1) Assessment of dietary sodium and calcium intake

All subjects completed the modified FFQ based on the KNHANES (2008)[10] during a health care examination at the health promotion center. The modified FFQ is composed of 71 questions; the questions assess the frequency of servings included in 11 food groups consisting of a total of 63 food items. The detailed contents of food groups and frequency of servings were the same as FFQ used in the KNHANES. "Modified FFQ" is the questionnaire format, based on FFQ, utilized in the KNHANES and modified in Samsung Medical Center to promote better understanding and easy to recall for patients of food groups and consumption frequency. Subjects were asked to complete the survey on dietary intake for the previous three months. Nutritional intake was analyzed using CAN-Pro 4.0 (Korean Nutrition Society, Seoul, Korea).
Subjects were stratified into two different groups based on sodium intake: 1) low sodium intake group (<2 g/day); and 2) high sodium intake group (≥2 g/day), based on the WHO's recommended daily sodium intake guidelines. As urinary sodium excretion is the gold standard to evaluate actual dietary sodium intake, we also applied the same cut-off point to evaluation of the subjects' 24-hour urinary sodium excretion amount.

3. Statistical analysis

Statistical analyses were performed using SPSS statistics 21.0 (SPSS, Inc. Chicago, IL, USA). Pearson's correlation coefficients were obtained between dietary sodium intake and 24-hour urinary sodium excretion, 24-hour urinary sodium excretion and calcium excretion, and 24-hour urinary calcium excretion and serum CTX-I. The association of the dietary sodium intake assessed by modified FFQ and 24-hour urinary sodium excretion was analyzed using a paired t-test. The differences of the 24-hour urinary calcium excretion and serum CTX-I in the sodium intake or sodium excretion group (<2 g/day vs. ≥2 g/day) were analyzed by t-tests. A P value less than 0.05 was considered to indicate statistical significance.

RESULTS

Table 1 showed the baseline characteristics of the study population based on sodium intake assessed with the modified FFQ. The mean age of our study group was 58.4 years old; the average years since menopause was 9.6 years. No statistically significant differences between groups were observed in the baseline parameters, except for dietary sodium, calcium intake and 24-hour urinary sodium excretion. Among the 86 subjects, the average amount of daily sodium intake and calcium intake were 3,466 mg and 813 mg, respectively. Subjects' calcium intake, as assessed by modified FFQ was significantly higher than the low sodium intake group (<2 g/day, n=15) in high sodium intake group (≥2 g/day, n=71) (Table 1). A significant positive correlation was found between the average dietary sodium intake (mg/day) and 24-hour urinary sodium excretion (mg/mg Cr) (Fig. 1A), before and after adjusted by dietary calcium intake (mg/day). Sodium excretion assessed by 24-hour urine collection (3,949±1,224 mg) was significantly greater than dietary sodium intake amount assessed by the modified FFQ used with KNHANES (3,466±1,614 mg) (Fig. 1B).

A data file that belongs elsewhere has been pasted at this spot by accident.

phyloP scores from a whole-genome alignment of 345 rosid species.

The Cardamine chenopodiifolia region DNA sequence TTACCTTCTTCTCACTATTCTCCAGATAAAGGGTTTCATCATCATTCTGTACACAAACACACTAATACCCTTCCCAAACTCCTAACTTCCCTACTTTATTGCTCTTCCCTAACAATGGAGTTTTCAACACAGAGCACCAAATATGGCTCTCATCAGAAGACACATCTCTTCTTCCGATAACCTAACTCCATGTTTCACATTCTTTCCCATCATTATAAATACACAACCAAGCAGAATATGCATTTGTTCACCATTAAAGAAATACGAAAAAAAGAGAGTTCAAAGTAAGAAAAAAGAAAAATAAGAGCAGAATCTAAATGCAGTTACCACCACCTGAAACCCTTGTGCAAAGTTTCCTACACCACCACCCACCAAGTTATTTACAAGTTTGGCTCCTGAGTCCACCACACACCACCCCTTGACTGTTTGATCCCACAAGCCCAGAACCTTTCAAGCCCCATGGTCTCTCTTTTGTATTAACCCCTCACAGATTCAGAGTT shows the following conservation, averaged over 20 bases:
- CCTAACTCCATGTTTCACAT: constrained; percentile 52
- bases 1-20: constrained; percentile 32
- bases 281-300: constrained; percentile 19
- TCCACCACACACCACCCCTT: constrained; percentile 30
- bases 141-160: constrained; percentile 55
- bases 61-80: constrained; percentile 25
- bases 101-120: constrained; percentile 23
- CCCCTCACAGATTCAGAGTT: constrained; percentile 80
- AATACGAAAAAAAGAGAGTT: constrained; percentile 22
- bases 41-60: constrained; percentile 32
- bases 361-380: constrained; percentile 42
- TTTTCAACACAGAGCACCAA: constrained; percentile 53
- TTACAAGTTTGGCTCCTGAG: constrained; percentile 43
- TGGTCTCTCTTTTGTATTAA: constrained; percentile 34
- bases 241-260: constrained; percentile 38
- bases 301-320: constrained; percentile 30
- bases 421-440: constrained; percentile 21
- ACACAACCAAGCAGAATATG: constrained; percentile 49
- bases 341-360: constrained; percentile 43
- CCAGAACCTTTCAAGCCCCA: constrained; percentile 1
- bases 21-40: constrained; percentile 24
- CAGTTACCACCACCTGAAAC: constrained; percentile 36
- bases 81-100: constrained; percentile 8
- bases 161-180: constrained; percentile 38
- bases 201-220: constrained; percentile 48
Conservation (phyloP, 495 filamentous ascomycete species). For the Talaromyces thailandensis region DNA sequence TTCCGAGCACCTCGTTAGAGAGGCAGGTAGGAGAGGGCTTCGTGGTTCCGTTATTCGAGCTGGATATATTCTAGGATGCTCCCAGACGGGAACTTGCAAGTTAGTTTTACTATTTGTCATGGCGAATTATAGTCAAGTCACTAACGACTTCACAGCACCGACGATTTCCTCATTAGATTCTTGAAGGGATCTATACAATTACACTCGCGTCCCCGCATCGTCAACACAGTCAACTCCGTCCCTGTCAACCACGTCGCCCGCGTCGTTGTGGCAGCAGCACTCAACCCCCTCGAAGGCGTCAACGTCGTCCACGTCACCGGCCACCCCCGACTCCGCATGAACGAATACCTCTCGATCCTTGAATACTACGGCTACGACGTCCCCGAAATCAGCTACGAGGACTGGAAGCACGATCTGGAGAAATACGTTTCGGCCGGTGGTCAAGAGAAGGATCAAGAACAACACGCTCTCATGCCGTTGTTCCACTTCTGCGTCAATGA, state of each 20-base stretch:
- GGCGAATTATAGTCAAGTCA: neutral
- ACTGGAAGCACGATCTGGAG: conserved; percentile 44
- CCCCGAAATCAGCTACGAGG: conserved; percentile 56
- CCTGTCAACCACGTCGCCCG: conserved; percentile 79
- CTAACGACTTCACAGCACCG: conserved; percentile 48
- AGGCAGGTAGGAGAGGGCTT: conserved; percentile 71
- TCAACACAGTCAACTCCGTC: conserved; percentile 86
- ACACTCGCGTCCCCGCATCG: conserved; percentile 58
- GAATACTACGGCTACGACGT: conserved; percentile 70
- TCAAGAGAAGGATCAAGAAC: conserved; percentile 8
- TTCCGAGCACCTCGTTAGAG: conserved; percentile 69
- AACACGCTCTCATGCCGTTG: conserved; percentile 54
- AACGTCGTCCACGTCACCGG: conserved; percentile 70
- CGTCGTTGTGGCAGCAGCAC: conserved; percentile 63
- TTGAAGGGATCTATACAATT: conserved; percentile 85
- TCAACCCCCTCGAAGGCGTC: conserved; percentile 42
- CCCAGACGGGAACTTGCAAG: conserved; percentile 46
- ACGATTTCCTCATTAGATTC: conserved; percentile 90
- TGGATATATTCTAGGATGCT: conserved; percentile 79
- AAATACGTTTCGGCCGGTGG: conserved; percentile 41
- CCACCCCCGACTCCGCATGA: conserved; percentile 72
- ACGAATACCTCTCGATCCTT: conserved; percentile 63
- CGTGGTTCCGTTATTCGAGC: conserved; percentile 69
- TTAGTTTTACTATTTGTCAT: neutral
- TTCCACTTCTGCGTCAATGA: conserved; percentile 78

The 86 patients were stratified into two groups based on self-reported daily sodium intake: as low sodium intake group (<2 g/day) and high sodium intake group (≥2 g/day). The sodium level group cut-off points were based on the recommended daily sodium amount suggested by the WHO.[8] We also applied the same cut-off point to evaluation of 24-hour urinary sodium excretion amount, as dietary sodium intake and 24-hour urinary sodium excretion amount showed a significant positive correlation (P=0.006). Based on the amounts of dietary sodium intake assessed by the modified FFQ, low sodium intake group (<2 g/day) included 15 subjects; the high sodium intake group (≥2 g/day) included 71 subjects. However, the number of subjects included in the high sodium intake group (≥2 g/day) were greater (n=86) when stratified based on the 24-hour urinary sodium excretion. There were no significant differences in average urinary calcium excretion according to the sodium intake group stratified by self-reported dietary sodium intake (P=0.48). However, 24-hour urinary calcium excretion was significantly higher in the high sodium intake group based on 24-hour urinary sodium excretion (P=0.016) (Table 2). There was also a significant linear correlation between 24-hour urinary sodium excretion and 24-hour urinary calcium excretion at the level of P<0.001 (r=0.421) (Fig. 2A). CTX-I, a biochemical marker of bone resorption, measured in serum were significantly associated with 24-hour urinary calcium excretion (P=0.007) (Fig. 2B). There were no statistically significant correlation found between 24-hour urinary sodium excretion and CTX-I (P=0.3, data not shown). Serum CTX-I showed a higher tendency in the high urinary sodium excretion group (≥2 g/day); however, the relationship was not statistically significant (Table 2). There were also no statistically significant correlation between 24-hour urinary sodium excretion and BMD (lumbar spine, P=0.6; total hip, P=0.1; data not shown).

DISCUSSION